Culture: Music in Greece, Lyre, Bagpipes, & Double-Reed Aulos
Music plays an important role in Greek culture. Music in Greece has evolved over the ages assimilating influences from the various cultures that Greece came in touch with. The arts – particularly poetry, dancing, and music played an important role in the day-to-day lives of Greeks during the ancient times. Music in the ancient times was played for entertainment and for spiritual practices. In fact, the Greek music theory forms the basis for Western religious and classical music. The lyre, bagpipes, and the double-reed aulos were instruments used in Greece music of the bygone age.
Greek music fell into hibernation during Roman occupation and Ottoman rule. Greek music has experienced resurgence in the 19th century with many talented artists and composers reviving the musical traditions of Greece. Greece has a rich tradition of folk music. The two main styles are acritic and klephtic. Examples of Greek folk music include the cantadha, nisiotika, rebetiko, and several others.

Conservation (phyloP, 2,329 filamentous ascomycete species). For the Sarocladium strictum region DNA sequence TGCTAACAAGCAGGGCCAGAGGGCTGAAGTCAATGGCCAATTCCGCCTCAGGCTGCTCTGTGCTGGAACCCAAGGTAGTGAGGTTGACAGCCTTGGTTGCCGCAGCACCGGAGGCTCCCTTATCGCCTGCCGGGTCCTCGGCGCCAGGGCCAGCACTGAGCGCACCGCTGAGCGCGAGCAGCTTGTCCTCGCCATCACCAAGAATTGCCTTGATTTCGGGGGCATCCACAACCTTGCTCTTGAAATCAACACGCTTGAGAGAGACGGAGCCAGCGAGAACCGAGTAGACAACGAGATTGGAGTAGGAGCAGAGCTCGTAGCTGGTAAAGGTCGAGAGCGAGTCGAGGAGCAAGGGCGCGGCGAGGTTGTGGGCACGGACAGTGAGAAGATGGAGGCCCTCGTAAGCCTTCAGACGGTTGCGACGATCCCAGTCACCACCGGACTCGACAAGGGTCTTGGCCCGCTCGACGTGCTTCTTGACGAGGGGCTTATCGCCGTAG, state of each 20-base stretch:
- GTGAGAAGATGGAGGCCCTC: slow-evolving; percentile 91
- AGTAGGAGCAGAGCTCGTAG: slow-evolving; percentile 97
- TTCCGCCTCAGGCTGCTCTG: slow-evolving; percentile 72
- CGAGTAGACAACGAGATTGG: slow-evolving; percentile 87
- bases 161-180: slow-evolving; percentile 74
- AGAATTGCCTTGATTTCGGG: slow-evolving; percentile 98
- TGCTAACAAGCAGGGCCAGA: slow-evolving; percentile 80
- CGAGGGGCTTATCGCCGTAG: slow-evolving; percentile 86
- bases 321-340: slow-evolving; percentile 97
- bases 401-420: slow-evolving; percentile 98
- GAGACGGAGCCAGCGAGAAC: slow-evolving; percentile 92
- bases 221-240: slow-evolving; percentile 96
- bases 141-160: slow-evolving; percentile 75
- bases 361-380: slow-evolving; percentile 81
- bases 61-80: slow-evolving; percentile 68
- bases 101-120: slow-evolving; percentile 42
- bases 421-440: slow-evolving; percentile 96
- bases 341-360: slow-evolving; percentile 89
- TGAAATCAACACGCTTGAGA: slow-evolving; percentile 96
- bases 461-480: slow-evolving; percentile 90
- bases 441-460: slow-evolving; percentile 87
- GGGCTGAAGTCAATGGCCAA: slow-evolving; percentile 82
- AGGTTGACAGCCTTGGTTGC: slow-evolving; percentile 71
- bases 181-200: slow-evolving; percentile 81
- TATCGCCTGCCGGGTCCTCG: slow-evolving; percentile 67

The Greek islands of Crete, Aegean Sea islands, Cyclades, and Iparus have contributed to the richness of Greece’s music.
The Ionian Islands in particular have contributed a lot to Greek music; these islands were under Italian influence and escaped the cultural repression of the Ottomans that ruled the rest of the Greek isles.
The most popular music in Greece right now is Laika, the term means “music of the people.” Rebetiko, a form of music of the urban poor evolved in “hashish” dens. The theme of this music was melancholy and struck a chord with the underprivileged. Tsifteteli is Greek belly dance music and influences of Turkish music are clearly evident in it.